Matt Baker
Matt Baker

Welcome to part 8 of a new article series on one of my favourite strategies, the Butterfly. In this week’s article, we will continue looking at the Risk Graph page in a lot more detail. We will work with the same Butterfly we have been working with throughout the series, the AAPL (Apple Computers) Oct 09 155|175|195 Call Butterfly. At the time we constructed the trade, AAPL’s price was about $173, so this would be known as an ATM (at-the-money) Butterfly, because the short (sold) strikes are ATM. Let’s have a look at the top part of the Risk Graph page, with the trade leg details, trade cost/risk amounts etc, and Greeks. In the last article we looked at the columns Option Symbol, Expire, Strike Type, Entry and Bid/Ask.

Chart 1

click chart for more detail
click to enlarge

We will continue now where we left off. In the trade legs, let’s look at the 9th column from the left, named Model. The Model quote is the price the option should be ‘theoretically’, based on the particular Options Pricing Model used. This is not necessarily the price the option is trading for. In fact in reality if you want to trade this option, the price of it will be that set by the market, not by an Options Pricing Model. However, looking at the Model can give you an idea of whether the option is under or overpriced.

For example with the 195 call, with its model at $1.253, if the Bid/Ask was $1.50/1.60 the option would be heavily overpriced, perhaps because of a huge rise in IV, which may be reason not to trade it. So, as long as the Bid/Ask’s are in the league of the Model and not too far over then they should be ok to trade. I know the question prevails – how much over it is too far? But think of this – we are selling options here too, so if the 195 calls are overpriced, the 175 calls most probably will be too, which is a great thing for us as option sellers. Even so, they should be overpriced ‘higher’ than the 195’s, because the 175’s are ATM, and time value (the premium in an option) is greatest ATM. So make sure you consider the whole picture.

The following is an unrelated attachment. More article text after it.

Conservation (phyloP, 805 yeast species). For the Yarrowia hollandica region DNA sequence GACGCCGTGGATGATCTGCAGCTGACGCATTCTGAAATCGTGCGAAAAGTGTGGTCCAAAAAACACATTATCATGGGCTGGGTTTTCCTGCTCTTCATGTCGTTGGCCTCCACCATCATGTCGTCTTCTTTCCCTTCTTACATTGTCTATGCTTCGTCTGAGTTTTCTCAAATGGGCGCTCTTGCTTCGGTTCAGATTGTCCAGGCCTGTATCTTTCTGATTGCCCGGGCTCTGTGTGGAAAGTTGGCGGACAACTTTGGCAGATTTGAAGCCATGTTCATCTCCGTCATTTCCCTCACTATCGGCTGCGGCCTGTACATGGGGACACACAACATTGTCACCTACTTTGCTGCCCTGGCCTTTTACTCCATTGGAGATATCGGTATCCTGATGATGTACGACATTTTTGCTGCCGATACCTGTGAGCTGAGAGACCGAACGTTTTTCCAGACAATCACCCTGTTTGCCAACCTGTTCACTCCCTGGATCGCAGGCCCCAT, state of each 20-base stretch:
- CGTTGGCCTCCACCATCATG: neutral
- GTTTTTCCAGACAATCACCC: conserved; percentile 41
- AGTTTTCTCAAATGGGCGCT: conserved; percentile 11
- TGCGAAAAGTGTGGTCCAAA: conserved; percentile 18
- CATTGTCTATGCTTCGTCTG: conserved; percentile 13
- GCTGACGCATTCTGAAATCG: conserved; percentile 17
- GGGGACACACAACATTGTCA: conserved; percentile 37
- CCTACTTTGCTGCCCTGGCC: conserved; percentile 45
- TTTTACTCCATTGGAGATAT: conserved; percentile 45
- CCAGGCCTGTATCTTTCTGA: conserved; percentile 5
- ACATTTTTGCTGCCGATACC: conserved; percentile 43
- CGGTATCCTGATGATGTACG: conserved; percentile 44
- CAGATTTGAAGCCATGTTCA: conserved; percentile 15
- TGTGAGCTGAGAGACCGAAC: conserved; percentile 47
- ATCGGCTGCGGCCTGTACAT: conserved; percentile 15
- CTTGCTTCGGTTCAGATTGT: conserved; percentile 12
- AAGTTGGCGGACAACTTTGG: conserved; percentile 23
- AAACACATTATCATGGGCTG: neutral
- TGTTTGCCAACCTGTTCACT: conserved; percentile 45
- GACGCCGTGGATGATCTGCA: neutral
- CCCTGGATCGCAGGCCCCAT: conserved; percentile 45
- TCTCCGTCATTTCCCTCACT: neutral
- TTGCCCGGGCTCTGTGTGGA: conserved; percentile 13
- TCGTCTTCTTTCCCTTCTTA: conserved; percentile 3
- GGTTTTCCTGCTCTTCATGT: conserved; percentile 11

The next column across named IV tells us the individual Implied Volatility levels for each leg. In the IV chart below the risk graph (not shown in this article), the IV levels are an average whereas here we have the exact IV for each leg. In analysing the trade I don’t interpret the number or their differences in any way – I would have studied IV in the IV chart as a whole before constructing the trade and assessed whether it was low or high, overall.

The column to the right of IV titled IV Vary is simply allowing you to enter different IV levels to simulate how an increase or decrease in IV would affect the trade. The process or ‘rushing’ or ‘crushing’ IV in a trade can be quite advanced, which is why we go into it in depth in the ICT class.

We will continue with the Risk Graph analysis in the next part of the series.

Manage your trades!

Matt Baker